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Zygomatic Implants

Unlike traditional dental implants placed directly into the jawbone, zygomatic implants are anchored into the zygomatic bone (also known as the cheekbone) and extend into the maxillary sinus, a hollow space behind the cheeks. 

Using this longer implant makes it possible to avoid bone grafting procedures often required with traditional implants. Zygomatic implants are typically used in cases where the patient has experienced significant bone loss in the upper jaw due to factors such as trauma, periodontal disease, or prolonged denture use.

Zygomatic Implant Procedure

Zygomatic implants are a complex and advanced dental implant procedure typically performed by experienced and skilled dental implant surgeons. The following are the general steps involved in the   implant placement procedure:

Before the treatment, the patient may undergo a comprehensive dental examination, including X-rays, CT scans, and other diagnostic tests to assess the condition of the jawbone and other oral structures.

Based on the dental examination and evaluation results,  the dentist will develop a customized treatment plan that outlines the specific steps of the zygomatic implant procedure and addresses any unique challenges or considerations.

The procedure typically requires general anesthesia or IV sedation to ensure the patient is comfortable and relaxed.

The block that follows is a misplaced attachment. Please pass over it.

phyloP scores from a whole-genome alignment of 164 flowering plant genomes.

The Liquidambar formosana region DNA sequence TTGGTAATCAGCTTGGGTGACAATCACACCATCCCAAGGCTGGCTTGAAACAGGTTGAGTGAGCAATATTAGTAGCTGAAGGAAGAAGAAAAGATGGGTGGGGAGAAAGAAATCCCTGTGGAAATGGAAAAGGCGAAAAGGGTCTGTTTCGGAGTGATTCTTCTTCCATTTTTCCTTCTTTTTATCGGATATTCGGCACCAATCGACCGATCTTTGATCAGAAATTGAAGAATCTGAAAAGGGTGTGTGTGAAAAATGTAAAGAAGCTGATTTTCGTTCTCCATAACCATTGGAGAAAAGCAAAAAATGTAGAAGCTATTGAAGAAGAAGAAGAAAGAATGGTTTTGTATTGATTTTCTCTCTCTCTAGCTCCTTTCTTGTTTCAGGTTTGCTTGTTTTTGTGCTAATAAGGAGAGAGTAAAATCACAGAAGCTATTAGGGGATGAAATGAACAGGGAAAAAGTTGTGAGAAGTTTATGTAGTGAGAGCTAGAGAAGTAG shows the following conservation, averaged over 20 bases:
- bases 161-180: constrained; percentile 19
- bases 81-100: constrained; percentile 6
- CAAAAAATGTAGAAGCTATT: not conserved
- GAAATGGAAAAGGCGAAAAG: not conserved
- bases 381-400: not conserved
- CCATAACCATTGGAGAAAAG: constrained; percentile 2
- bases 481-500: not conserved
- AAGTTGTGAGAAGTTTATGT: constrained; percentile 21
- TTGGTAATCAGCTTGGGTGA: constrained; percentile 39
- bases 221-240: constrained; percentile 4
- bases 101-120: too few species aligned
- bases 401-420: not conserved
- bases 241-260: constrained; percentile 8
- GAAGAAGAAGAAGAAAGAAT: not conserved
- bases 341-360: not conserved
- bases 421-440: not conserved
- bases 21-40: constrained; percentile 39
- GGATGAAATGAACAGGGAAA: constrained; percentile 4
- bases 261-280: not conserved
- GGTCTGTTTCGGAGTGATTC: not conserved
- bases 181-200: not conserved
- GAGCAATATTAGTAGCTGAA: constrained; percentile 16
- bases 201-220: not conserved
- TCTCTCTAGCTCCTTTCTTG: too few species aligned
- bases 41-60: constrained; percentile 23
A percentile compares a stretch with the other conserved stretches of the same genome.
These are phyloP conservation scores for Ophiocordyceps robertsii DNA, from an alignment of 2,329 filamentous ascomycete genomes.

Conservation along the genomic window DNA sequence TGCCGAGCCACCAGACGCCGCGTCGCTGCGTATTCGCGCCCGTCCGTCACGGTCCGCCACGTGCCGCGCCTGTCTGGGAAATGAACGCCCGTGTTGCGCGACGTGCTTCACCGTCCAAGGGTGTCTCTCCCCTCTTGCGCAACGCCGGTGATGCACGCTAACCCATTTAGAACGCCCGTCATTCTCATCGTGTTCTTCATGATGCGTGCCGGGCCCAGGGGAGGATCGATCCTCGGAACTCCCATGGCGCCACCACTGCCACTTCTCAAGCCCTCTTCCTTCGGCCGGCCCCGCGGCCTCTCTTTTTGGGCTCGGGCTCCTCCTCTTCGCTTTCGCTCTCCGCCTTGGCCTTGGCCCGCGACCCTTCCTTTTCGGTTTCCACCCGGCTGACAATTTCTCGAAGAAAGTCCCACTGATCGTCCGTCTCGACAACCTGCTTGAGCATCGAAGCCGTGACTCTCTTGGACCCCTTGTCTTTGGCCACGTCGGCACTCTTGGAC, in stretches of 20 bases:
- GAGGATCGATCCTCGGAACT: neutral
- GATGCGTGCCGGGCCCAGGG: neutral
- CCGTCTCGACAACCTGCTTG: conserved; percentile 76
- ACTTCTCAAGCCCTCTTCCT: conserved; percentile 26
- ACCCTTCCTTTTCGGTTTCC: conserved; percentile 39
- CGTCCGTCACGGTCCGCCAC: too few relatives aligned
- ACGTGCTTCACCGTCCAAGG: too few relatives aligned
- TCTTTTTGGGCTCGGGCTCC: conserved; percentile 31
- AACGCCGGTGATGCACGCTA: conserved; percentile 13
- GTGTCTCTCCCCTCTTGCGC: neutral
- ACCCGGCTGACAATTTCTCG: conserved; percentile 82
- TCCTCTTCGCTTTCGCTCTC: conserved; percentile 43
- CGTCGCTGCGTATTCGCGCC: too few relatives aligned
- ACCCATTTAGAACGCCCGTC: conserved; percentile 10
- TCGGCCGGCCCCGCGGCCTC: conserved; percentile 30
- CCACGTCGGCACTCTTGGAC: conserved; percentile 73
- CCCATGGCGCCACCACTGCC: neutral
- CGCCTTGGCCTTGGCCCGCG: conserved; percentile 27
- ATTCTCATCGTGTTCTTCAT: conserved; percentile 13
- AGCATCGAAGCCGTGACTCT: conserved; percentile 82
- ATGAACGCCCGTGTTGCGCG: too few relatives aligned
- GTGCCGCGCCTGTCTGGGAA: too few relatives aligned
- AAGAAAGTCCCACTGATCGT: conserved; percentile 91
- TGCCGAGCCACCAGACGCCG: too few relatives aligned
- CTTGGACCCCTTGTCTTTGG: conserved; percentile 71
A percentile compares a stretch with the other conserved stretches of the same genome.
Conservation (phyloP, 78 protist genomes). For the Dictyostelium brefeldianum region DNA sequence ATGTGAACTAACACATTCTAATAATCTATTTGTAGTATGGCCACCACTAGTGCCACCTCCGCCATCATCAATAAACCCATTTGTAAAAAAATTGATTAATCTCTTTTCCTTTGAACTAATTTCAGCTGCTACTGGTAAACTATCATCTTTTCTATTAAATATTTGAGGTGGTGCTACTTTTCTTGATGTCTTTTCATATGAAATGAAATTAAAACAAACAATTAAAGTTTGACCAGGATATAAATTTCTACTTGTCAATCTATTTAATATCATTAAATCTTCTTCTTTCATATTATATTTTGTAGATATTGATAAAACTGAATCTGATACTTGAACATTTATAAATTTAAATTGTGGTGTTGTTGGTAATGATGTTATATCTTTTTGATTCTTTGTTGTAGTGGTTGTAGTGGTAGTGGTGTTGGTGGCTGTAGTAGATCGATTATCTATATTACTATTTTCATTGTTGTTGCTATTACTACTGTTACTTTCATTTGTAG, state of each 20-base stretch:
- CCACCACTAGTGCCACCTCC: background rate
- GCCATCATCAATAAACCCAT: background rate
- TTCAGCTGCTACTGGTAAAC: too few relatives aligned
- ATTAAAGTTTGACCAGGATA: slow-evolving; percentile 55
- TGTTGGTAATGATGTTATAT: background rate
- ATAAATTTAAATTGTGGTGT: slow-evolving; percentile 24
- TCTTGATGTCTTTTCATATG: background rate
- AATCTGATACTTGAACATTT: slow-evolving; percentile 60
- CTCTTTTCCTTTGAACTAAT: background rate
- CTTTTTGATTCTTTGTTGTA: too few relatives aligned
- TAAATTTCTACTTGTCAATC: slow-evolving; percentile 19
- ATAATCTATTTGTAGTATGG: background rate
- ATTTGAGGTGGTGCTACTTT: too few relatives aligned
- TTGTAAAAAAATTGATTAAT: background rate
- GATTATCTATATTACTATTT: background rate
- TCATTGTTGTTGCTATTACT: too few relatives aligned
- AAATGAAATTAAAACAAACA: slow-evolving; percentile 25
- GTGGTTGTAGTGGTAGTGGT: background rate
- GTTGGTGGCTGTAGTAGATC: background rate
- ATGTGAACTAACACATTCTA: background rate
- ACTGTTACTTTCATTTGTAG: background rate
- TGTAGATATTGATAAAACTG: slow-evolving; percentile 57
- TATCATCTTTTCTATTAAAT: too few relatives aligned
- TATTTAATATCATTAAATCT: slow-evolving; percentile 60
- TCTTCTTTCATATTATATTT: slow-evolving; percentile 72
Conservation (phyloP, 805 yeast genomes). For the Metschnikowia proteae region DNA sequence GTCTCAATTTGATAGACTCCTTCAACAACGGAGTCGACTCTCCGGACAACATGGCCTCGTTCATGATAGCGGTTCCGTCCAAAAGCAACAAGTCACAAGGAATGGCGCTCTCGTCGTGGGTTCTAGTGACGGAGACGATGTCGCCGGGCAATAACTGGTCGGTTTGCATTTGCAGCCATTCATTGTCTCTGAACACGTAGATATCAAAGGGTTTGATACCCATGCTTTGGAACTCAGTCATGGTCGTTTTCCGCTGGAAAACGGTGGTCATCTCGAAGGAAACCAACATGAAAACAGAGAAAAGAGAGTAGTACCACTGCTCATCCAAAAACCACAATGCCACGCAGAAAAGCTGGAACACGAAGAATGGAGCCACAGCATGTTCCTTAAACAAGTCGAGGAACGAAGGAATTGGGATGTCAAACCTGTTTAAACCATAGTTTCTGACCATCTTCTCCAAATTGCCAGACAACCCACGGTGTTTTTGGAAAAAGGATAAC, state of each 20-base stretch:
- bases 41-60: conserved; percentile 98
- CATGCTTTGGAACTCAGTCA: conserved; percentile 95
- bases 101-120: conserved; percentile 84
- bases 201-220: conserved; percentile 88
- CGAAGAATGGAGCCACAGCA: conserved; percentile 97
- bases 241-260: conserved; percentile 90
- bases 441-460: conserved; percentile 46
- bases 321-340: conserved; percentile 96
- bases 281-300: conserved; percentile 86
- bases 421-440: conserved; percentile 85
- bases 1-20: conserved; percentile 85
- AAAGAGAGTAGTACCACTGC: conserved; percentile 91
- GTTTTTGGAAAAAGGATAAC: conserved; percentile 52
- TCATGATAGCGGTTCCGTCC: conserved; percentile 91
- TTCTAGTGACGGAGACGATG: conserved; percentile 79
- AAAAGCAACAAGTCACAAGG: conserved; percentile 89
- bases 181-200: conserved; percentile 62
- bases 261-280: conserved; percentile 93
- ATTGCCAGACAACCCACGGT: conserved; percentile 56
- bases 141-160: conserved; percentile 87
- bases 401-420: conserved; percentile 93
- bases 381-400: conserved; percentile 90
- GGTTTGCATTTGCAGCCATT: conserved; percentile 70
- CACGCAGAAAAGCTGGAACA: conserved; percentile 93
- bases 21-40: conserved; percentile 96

After administering the anesthesia, the surgeon will make an incision in the gum tissue and create a small opening in the cheekbone to access the zygomatic bone. The bone is then prepared by creating a channel or pathway where the implant will be inserted.

The zygomatic implant is carefully placed into the prepared pathway in the cheekbone, with the implant extending into the maxillary sinus. The implant is then anchored securely in place.


  • Allow placement of dental implants in patients who have severe bone loss in the maxilla
  • Can provide immediate support for a temporary tooth or bridge
  • Eliminate the need for bone grafting, which can be a more invasive and time-consuming procedure


  • More complex and technically demanding procedure than traditional dental implants
  • Carry a higher risk of complications, such as nerve damage or sinus perforation
  • More expensive than traditional dental implants
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Related Implant Procedures and Techniques

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If you're having trouble supporting implants and a Zygomatic implant isn't an option either, your implantologist may suggest other options.

Bone grafting

One possibility is bone augmentation (bone grafting), where your dentist restores your jawbone if it can't support implants. Modern medicine has made it possible for doctors to stimulate the growth of bone in the needed areas.

This process involves using bone additives to strengthen the bone, which might sound futuristic but can be effective.

Sinus lift

Another option is a sinus lift (sinus elevation), which involves adding bone beneath the sinus if the bone has deteriorated due to missing teeth.